NCSRCC has also added a Disinfectant Evaluation Steps when deciding which disinfectant will be effective for COVID-19 and weighing all the options.
Is there anything specific to construction that relates to preventing the spread of COVID-19?
NCSRCC has many ready to use documents for contractors, foreman, construction project managers, and workers to help keep all individuals safe on the work site. This includes Contractors #STOPTHESPREAD by Keeping You Safe and COVID-19 Checklist for Construction Site. The Construction Site Checklist is also available in Spanish. Both documents take general recommendations for the public and community and apply it to our industry. Your state based Associated General Contractors (AGC) chapter or other Construction. Employer associations may also have additional resources. The NCSRCC Worksite Exposure Risk Factors sheet also sorts job site exposure factors by low, medium, and high risk and can be used to decide how to make the job site safer.
During times like this, can we as contractors be flexible or creative with work hours and/or multiple shifts to keep social distancing on jobsites with our employees?
Yes. It is recommended that contractors use various methods to keep social distancing on worksites, including limiting the number of people on the job site at a given time, not stacking trades, staggering work shifts and hours, staggering the use of shared space, staggering entry and exit, and a reduction of hours if necessary.
How is it ok for construction to continue big jobs when we need to be keeping physical/social distances?
Physical distancing is a challenge for all construction sites regardless of the size. Contractors, Foremen/Construction Managers, and individuals all need to work together to provide a safe environment and the COVID-19 Checklist for a Construction Site (also available in Spanish) is an excellent resource with suggestions including:
- Prohibit large gatherings that exceed 10 individuals
- Limit number of individuals on the site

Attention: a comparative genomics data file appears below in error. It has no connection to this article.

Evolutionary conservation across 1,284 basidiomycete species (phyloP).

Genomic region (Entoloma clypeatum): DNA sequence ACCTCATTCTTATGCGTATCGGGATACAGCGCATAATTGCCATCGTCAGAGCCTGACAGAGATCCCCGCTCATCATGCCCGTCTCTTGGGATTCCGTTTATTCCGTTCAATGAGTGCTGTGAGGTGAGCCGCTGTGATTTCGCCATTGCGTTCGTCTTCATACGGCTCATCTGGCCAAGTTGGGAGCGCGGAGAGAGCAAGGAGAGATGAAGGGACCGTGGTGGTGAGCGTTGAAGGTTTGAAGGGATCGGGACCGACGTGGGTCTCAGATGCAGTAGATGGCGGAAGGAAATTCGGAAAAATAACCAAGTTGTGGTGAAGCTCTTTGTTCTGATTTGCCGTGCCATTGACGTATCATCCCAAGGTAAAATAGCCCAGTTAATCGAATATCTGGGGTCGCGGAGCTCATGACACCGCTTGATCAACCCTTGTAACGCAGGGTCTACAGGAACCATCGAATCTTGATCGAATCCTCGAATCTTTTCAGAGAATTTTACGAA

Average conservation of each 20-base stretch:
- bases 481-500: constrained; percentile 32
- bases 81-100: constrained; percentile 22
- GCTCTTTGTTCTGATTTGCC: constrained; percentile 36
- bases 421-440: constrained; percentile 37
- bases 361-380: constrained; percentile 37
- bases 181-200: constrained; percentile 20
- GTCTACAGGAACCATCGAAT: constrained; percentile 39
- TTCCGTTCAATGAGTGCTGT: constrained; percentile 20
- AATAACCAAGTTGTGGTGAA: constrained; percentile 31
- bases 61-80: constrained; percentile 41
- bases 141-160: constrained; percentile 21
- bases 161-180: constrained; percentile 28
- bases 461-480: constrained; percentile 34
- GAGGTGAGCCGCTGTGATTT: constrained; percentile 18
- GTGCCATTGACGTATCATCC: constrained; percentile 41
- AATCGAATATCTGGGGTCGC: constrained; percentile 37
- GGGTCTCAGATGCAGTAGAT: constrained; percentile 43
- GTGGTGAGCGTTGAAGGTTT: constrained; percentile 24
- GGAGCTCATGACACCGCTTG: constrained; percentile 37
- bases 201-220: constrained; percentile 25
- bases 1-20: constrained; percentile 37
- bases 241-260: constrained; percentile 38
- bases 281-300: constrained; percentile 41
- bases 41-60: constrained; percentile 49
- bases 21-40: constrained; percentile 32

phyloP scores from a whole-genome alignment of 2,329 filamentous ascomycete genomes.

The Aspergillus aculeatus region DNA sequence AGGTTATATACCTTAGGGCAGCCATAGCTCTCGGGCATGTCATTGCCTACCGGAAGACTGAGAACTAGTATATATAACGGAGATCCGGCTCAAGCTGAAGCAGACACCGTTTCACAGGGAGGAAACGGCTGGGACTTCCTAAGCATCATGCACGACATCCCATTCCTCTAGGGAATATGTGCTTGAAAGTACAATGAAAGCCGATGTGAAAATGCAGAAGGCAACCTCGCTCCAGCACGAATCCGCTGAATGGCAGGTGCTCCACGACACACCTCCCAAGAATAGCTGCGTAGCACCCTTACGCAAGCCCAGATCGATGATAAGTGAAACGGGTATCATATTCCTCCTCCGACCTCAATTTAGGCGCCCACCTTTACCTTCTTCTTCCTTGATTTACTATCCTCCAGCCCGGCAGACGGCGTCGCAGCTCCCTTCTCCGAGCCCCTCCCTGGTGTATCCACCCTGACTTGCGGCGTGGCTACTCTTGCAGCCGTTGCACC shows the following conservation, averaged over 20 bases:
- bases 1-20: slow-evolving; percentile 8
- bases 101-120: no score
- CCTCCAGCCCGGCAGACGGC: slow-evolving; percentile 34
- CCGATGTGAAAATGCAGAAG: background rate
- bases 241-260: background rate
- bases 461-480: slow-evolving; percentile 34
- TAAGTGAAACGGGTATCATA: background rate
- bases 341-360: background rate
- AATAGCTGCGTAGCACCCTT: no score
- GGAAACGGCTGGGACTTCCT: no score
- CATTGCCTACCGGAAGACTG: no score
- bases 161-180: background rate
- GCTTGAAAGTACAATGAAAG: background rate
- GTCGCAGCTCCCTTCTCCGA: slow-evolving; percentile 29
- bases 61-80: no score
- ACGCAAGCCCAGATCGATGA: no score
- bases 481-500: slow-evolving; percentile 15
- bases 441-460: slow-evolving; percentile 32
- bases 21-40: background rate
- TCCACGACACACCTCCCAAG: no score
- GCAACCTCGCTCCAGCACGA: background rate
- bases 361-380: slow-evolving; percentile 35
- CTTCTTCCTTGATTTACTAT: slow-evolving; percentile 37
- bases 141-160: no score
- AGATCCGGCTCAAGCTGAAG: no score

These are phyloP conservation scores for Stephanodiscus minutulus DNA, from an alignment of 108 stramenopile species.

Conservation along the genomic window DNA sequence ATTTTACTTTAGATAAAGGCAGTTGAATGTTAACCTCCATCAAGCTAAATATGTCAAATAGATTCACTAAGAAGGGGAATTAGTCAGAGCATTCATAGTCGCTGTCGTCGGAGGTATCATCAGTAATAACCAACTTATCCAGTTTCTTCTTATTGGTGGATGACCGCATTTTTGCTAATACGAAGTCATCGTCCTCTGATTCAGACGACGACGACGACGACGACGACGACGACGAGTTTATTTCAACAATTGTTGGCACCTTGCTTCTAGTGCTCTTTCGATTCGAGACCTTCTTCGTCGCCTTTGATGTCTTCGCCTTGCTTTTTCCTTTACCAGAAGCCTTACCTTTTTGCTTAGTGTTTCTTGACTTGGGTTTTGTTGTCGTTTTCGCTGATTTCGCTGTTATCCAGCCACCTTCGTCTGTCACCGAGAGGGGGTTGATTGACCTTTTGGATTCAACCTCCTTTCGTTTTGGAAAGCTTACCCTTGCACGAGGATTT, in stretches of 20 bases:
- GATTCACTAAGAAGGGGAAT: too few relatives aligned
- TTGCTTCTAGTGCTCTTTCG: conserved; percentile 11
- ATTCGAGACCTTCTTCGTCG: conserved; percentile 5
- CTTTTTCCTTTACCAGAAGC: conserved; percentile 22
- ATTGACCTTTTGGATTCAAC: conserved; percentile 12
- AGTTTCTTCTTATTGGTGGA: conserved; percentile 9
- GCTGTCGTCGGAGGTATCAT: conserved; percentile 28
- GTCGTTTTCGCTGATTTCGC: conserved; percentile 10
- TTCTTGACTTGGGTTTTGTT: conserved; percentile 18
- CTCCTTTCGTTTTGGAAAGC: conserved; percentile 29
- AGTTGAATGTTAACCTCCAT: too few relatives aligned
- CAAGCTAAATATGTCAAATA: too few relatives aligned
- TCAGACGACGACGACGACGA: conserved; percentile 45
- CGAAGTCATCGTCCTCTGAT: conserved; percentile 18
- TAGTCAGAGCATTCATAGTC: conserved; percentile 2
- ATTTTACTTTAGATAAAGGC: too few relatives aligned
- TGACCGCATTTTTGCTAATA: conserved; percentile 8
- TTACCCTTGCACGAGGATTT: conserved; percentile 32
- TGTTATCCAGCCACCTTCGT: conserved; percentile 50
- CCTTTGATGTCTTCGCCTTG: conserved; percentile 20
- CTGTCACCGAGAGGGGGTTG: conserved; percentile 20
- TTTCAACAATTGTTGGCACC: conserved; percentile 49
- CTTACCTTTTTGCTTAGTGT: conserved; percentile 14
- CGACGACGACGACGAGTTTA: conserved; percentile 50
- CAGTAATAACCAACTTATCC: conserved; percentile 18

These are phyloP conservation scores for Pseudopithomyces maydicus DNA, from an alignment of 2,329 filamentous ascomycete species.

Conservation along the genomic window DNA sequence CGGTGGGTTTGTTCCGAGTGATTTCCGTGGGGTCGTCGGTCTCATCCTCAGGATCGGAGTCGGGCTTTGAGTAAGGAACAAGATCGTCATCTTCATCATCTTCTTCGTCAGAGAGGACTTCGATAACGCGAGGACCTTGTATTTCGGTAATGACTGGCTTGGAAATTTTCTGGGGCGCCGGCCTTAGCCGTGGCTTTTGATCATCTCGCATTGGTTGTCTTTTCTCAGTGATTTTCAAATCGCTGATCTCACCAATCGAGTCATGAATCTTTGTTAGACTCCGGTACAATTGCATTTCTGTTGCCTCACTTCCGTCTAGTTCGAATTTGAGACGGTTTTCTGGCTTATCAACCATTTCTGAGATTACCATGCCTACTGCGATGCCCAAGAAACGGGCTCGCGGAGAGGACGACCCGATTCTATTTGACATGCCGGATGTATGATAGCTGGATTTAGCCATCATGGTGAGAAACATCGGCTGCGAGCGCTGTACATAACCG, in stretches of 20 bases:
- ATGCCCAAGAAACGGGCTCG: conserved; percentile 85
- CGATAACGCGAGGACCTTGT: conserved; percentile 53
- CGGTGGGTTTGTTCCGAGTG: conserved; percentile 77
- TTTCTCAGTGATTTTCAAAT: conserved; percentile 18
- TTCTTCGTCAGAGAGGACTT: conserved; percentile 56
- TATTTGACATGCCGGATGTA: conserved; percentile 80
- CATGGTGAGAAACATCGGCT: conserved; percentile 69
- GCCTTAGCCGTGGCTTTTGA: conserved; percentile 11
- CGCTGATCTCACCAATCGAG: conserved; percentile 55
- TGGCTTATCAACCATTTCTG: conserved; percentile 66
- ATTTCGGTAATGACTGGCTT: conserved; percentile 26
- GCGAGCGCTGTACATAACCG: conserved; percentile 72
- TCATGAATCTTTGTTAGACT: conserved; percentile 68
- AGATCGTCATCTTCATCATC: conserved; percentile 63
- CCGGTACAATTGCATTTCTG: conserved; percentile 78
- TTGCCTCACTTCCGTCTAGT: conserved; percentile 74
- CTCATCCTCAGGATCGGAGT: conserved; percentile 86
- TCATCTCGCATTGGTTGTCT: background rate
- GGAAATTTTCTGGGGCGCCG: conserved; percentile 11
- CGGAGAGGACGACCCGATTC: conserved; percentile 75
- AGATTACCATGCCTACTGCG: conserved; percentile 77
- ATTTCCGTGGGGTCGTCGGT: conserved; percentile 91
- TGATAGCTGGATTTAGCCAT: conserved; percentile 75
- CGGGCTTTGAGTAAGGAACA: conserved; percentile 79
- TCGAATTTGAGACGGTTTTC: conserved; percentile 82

- Limit tasks to what is strictly necessary
- Don’t stack trades
- Reconfigure break spaces for greater distance between individuals (e.g., remove tables or chairs)
- Stagger shifts and breaks to limit to 10 individuals
- Stagger use of skip, elevator, stairwell volumes for entry and exit
- Conduct workflow audits and problem solve solutions to increase physical distancing
- Do not congregate on the worksite or typically shared spaces (e.g., lunch or break room)
- Maintain 6 feet between you and co-workers during discussions
When two or more individuals are required to complete a task safely and can’t be accomplished with 6-foot distancing:
- Limit close contact to 10-minute or less intervals
- Consider wind direction
- Avoid face-to-face posturing
- Use eye with side protection and a mask or covering.
The NCSRCC Worksite Exposure Risk Factors sheet also sorts job site exposure factors by low, medium, and high risk and can be used to decide how to make the job site safer.
What are contractors doing to prevent the spread of COVID-19 on their sites?
Each contractor can decide what is best on their site and can implement measures even beyond individual state or CDC recommendations. The additional measures are a means to prevent the spread and keep the job site safe. Measures observed include:
- COVID-19 or pandemic plans, response teams and plans
- Toolbox talks or morning briefings about COVID-19 prevention methods
- Health screenings upon entering site – keep in mind Health Information Portability and Accountability Act (HIPAA) and Occupational Safety and Health Administration (OSHA) access to employee exposure and medical records requirements still apply
- Adding additional hygiene stations
- Adding additional cleaning/disinfection either at the beginning, middle, or end of the day
- Mandates as required by individual states
Does cleaning/disinfection change if we have a COVID-19 positive co-worker who was on our job site?